Schedule - Table B as at 1 July 2019 Page 267

© AUSTRALIAN TAXATION OFFICE FOR THE COMMONWEALTH OF AUSTRALIA

You are free to copy, adapt, modify, transmit and distribute this material as you wish (but not in any way that suggests the ATO or the Commonwealth endorses you or any of your services or products).

ANZSIC categories in Table A

AGRICULTURE, FORESTRY AND FISHING (01110 to 05290) 21
Agriculture 23
Aquaculture 40
Beef cattle farming 33
Beef cattle feedlots 34
Coffee, olive and tree nut growing 31
Dairy cattle farming 35
Fishing 42
Forestry and logging 41
Fruit growing 30
Mushroom growing 28
Nursery and floriculture production 26
Other agriculture and fishing support services 42
Pig farming 39
Poultry farming for breeding, eggs and meat 37
Poultry hatcheries 38
Sheep farming 32
Vegetable growing (under cover) 28
Vegetable growing (outdoors) and sugar cane growing 29
MINING (06000 to 10900) 43
Coal mining 47
Construction material mining 54
Gold ore mining 52
Iron ore mining 51
Mineral sand mining 52
Mineral exploration services 55
Nickel ore mining 53
Oil and gas extraction 48
Other mining support services 55
Petroleum exploration services 54
MANUFACTURING (11110 to 25990) 57
Alumina production 159
Aluminium smelting 160
Bakery product manufacturing 81
Bakery product manufacturing (non-factory based) 82
Basic chemical and chemical product manufacturing 121
Beer manufacturing (except non-alcoholic beer) 101
Boiler, tank and other heavy gauge metal container manufacturing 165
Cement manufacturing 137
Ceramic product manufacturing 136
Cereal and pasta product manufacturing 79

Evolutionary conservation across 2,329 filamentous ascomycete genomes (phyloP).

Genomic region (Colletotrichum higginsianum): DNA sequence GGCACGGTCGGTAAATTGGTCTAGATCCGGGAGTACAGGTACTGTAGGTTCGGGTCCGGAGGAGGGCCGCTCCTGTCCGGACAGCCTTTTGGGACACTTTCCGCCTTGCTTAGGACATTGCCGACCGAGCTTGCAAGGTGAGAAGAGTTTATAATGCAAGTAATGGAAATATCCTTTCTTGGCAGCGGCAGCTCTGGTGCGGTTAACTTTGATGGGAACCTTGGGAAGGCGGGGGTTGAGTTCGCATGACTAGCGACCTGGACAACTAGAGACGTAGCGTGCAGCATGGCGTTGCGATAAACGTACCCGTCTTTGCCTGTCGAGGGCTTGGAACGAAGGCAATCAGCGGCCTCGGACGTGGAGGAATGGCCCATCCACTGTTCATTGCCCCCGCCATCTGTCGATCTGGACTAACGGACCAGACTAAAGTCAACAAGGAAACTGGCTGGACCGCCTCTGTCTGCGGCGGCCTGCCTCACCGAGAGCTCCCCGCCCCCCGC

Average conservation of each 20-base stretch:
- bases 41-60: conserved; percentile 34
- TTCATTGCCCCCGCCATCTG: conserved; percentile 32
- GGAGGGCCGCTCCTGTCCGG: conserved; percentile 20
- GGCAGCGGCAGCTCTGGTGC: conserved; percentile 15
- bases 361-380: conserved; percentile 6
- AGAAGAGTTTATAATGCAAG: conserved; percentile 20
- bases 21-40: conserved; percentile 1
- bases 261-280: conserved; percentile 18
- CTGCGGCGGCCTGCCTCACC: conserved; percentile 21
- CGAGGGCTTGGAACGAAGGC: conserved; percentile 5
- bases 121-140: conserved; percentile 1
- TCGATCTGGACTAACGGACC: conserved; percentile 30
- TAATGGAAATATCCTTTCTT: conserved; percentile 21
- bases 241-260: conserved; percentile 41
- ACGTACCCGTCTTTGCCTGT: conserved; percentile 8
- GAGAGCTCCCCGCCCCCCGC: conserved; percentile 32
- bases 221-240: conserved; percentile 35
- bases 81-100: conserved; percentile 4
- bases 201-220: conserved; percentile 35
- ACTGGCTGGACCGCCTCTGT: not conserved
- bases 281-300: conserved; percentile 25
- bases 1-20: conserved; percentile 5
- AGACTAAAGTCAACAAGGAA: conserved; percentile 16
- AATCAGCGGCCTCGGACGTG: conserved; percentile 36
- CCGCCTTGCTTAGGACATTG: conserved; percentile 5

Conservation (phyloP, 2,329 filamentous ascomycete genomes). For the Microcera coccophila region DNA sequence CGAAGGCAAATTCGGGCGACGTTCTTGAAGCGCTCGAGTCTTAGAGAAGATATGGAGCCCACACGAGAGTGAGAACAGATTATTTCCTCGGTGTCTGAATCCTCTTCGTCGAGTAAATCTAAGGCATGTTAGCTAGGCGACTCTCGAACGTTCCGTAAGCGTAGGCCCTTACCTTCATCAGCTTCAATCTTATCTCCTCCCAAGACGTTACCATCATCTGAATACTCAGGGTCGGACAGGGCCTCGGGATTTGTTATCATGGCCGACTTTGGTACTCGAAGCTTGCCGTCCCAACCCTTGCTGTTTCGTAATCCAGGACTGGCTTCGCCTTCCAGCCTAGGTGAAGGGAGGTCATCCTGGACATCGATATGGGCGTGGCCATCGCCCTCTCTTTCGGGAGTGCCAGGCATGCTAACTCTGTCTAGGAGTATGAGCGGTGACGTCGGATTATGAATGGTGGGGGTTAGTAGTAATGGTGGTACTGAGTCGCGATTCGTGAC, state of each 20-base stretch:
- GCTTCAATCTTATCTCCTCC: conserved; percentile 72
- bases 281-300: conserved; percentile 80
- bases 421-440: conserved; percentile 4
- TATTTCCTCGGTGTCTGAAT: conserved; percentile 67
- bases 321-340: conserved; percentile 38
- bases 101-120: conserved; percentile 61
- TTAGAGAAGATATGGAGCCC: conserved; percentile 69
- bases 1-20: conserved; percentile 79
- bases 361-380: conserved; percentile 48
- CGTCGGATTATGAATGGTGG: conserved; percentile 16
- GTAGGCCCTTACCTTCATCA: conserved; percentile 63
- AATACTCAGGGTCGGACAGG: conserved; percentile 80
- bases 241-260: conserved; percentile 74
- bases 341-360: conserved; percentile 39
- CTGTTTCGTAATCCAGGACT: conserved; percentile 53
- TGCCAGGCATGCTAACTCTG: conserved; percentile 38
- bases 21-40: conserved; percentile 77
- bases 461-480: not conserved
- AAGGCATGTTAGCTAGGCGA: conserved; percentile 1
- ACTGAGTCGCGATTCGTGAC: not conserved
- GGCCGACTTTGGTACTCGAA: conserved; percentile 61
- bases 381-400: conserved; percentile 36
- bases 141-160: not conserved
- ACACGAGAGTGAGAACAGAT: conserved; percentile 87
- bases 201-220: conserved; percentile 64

Cleaning compound and toiletry preparation manufacturing 129
Concrete product manufacturing 141
Confectionery manufacturing 87
Cured meat and smallgoods manufacturing 63
Dairy product manufacturing 65
Fabricated metal product manufacturing 161
Fruit and vegetable processing 69
Furniture and other manufacturing 176
Glass and glass product manufacturing 134
Grain mill product manufacturing 76
Human pharmaceutical and medicinal product manufacturing 128
Industrial gas manufacturing 117
Iron smelting and steel manufacturing 145
Log sawmilling and timber dressing 107
Meat processing 57
Motor vehicle body and trailer manufacturing 173
Motor vehicle manufacturing 165
Non-ferrous metal casting 160
Non-metallic mineral product manufacturing 133
Oil and fat manufacturing 74
Other basic chemical product manufacturing 129
Other food product manufacturing n.e.c. 92
Other motor vehicle parts manufacturing 173
Other professional and scientific equipment manufacturing n.e.c. 176
Other transport equipment manufacturing n.e.c. 175
Other wood product manufacturing 108
Paint and coatings manufacturing 132
Paper stationery manufacturing 111
Petroleum refining 116
Photographic, optical and ophthalmic equipment manufacturing 175
Plaster product manufacturing 139
Plywood and veneer manufacturing 109
Polymer film and sheet packaging material manufacturing 130
Polymer product and rubber product manufacturing 132
Poultry processing 62
Prepared animal and bird feed manufacturing 88
Printing 112
Printing support services 114
Pulp, paper and converted paper product manufacturing 110
Railway rolling stock manufacturing and repair services 173
Ready-mixed concrete manufacturing 140
Reconstituted wood product manufacturing 109
Rigid and semi-rigid polymer product manufacturing 130
Sanitary paper product manufacturing 111
Soft drink, cordial and syrup manufacturing 99
Spirit manufacturing 103
Steel coil roll forming, slitting, blanking and sheet metal forming 161
Sugar manufacturing 83